Silent Recordings
Unpredictable Music for
Unreliable Times


Telemetry Orchestra
Tracky Dax


Around The Block
Nocturnal Emissions
Silent Soundtracks
Sounds of Silent
This Show Is About People

Rouseabout Records
Keeping it Real


Bondi Cigars
Cathie O'Sullivan
Colin Dryden
Creedence Clearwater Revisited
The Celebrated Knackers & Knockers Band
Donna Fisk and Michael Cristian
Eric Bogle
Fiddlers Feast
Gary Shearston
Gordon Lightfoot
Herb Superb
Johnny Wade
Jim Low
John Munro
Julie Wilson
Koori Classic
Kym Pitman
Marcus Holden
Mic Conway's National Junk Band
Nyalgodi Scotty Martin
Robyn Archer
Roger Knox
Russell Morris
The Newtown Rugby League Football Club Song
Warren Fahey & Luke Webb
Warren Fahey & Max Cullen (DEAD MEN TALKING)


Before the Boomerang Came Back
Down By The Billabong
The World Turned Upside-Down
Forte – Golden Fiddlers
Stand Up & Shout

Yesterday's Australia:

Barbara James
Bob Dyer
Bobby Limb
Buddy Williams
Dame Nellie Melba
Florence Austral
Frank Coughlan
John Brownlee
Johnny Ashcroft
Keith Branch & His South Sea Islanders

Percy Grainger
Reg Lindsay
Shirley Thoms
Smoky Dawson
Strella Wilson
Tex Morton
Tex Morton and Sister Dorrie
Warren Fahey's Diggers

Yesterday's Australia Compilations:

Australian Radio Serials
Australian Hillbilly Radio Hits
Australian Stars of the International Music Hall Voume 1
Australian Stars of the International Music Hall Voume 2
Band in a Waistcoat Pocket
Mastertouch Pianola
Strike up the Band
Stars of Australian Stage & Radio Vol 1
Stars of Australian Stage & Radio Vol 2

Yep! Records
Music Without Compromise


Jenny Morris
Michal Nicholas
The Lovetones
Saints of India
Screw the Pooch

Colin Dryden

COLIN DRYDEN was born in the Northern England steel town of Bradford, Yorkshire, in 1944. He arrived in Australia, aged 21, in 1965. Three weeks later, he appeared on Gary Shearston’s ‘Just Folk’ Seven Network Television show. He became involved in the Sydney Folk Club, a weekly gathering at the Elizabeth Hotel, Sydney, and was a popular singer at Australian festivals and clubs for the next twenty-one years. In many ways, he was a dreamer and a drifter with a wicked smile and a sense of humour. He almost became another person when he mounted the stage to perform, such was the intensity of his singing, playing and interpretation of stories. In the late seventies, Colin lost his way - drifting, drinking, and drug abuse clawed into his life. He returned to Bradford in 1986 and died of an aneurysm shortly after. He was 43 years old. Rouseabout Records is pleased to release two compilations of Colin’s work. One features traditional and original songs, and the second highlights his blues, jazz and gospel repertoire, especially featuring Colin’s brilliant guitar work.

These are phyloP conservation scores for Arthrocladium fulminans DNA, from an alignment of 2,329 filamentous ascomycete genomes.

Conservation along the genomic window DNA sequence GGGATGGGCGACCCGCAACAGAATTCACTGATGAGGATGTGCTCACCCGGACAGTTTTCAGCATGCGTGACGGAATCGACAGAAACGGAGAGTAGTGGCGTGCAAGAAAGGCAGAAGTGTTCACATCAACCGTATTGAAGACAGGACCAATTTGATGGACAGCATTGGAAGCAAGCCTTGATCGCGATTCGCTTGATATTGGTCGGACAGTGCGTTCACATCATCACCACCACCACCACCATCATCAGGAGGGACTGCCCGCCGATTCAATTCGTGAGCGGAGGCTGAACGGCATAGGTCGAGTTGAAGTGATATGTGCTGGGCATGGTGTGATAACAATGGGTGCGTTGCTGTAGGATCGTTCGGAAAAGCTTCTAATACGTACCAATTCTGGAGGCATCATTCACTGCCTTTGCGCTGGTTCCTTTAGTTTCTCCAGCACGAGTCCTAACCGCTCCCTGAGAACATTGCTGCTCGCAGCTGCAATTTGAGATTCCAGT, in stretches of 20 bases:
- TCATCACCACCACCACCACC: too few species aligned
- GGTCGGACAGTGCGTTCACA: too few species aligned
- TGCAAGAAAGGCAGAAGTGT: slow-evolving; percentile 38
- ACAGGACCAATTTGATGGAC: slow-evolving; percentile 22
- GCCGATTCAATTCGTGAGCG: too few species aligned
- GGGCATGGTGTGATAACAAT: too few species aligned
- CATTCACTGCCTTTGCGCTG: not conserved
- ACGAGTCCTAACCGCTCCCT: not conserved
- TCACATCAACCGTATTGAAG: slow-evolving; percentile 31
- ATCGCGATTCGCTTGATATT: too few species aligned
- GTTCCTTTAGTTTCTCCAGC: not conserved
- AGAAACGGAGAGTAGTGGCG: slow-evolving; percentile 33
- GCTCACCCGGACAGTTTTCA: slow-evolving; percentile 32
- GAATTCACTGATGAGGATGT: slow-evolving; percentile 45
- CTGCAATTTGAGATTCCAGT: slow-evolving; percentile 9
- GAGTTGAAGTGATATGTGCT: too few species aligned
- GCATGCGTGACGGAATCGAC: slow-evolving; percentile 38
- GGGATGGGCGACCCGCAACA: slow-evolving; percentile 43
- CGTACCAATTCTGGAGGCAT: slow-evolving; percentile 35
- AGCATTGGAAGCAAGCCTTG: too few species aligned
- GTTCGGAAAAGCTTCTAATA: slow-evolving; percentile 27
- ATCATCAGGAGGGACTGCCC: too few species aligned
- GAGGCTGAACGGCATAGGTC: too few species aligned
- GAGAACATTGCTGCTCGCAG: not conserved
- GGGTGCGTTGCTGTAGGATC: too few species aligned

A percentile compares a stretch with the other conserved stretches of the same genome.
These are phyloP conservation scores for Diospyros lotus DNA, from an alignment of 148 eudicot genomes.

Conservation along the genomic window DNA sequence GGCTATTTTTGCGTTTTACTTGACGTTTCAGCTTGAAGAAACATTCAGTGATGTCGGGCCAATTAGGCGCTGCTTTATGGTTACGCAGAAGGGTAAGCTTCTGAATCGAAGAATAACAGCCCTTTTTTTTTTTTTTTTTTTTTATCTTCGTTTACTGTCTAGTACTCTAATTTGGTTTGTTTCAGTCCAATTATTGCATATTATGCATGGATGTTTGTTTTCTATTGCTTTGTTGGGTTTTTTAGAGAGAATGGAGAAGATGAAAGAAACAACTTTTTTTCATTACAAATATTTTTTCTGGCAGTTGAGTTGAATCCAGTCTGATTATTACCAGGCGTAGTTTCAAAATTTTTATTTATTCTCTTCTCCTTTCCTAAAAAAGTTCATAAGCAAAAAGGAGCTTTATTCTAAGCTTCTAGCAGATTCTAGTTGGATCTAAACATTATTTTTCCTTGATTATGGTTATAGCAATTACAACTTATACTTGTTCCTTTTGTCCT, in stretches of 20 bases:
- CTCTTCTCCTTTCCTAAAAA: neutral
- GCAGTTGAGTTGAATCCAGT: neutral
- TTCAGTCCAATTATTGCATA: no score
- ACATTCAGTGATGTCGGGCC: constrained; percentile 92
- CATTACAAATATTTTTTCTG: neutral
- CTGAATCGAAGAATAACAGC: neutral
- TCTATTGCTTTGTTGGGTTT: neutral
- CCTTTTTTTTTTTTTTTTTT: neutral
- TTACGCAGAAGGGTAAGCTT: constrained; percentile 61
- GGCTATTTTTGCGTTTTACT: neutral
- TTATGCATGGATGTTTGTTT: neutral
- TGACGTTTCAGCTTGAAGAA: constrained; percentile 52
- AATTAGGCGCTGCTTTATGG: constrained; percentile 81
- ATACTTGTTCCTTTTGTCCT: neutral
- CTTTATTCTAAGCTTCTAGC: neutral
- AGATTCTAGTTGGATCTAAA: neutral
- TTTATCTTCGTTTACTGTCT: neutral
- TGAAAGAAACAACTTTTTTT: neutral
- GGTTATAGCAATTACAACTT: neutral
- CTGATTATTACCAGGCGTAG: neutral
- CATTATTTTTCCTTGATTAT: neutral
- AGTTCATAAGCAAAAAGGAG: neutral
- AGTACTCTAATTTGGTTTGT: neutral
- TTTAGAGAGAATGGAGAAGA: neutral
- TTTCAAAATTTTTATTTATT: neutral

Rouseabout acknowledges Dave Brannigan for preserving these unique live recordings of Colin Dryden.

Thanks also to Warren Barnett and Marcus Holden for working on the popping, clicking and hiccupping live tracks to make them sound much better.

Visit, for the 1965 ‘Just Folk’ television program featuring Colin’s performances. There’s also photographs in the folk revival photograph gallery.

“Catch A Falling Star” & “One Too Many Mornings” are available to stream on Spotify, Apple Music, Deezer, YouTube, Pandora, Tidal and download on iTunes.

Colin Dryden – Lord Franklin

Colin Dryden – Outskirts of Town

Colin Dryden – The Holy Ground

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Colin Dryden
'Catch A Falling Star'
Catalogue Number RRR125

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CATCH A FALLING STAR is a collection of original and traditional songs, including Colin’s compositions Factory Lad’, ‘Sitha’ and his evocative interpretation of Oscar Wilde’s ‘Ballad of Reading Gaol’. There are also some classic folk songs, including ‘’Scarborough Fair’ and a haunting song about the disappearance of Lord Franklin, ex-Governor of Tasmania, whose expedition disappeared in the Arctic in 1845. One of the standout contemporary songs is Sydney Carter’s ‘Silver in the Stubble’. On the album, Colin plays guitar, fiddle and concertina and is joined on several tracks by Dave Brannigan.


Factory Lad (Colin Dryden). Growing up in the English steel town of Bradford, Colin absorbed the stories and heartbeat of the mill factories. His song, undoubtedly his best-known composition, captures the life-cycle of a life dependent on the steel mill. The song is also known as Turning Steel.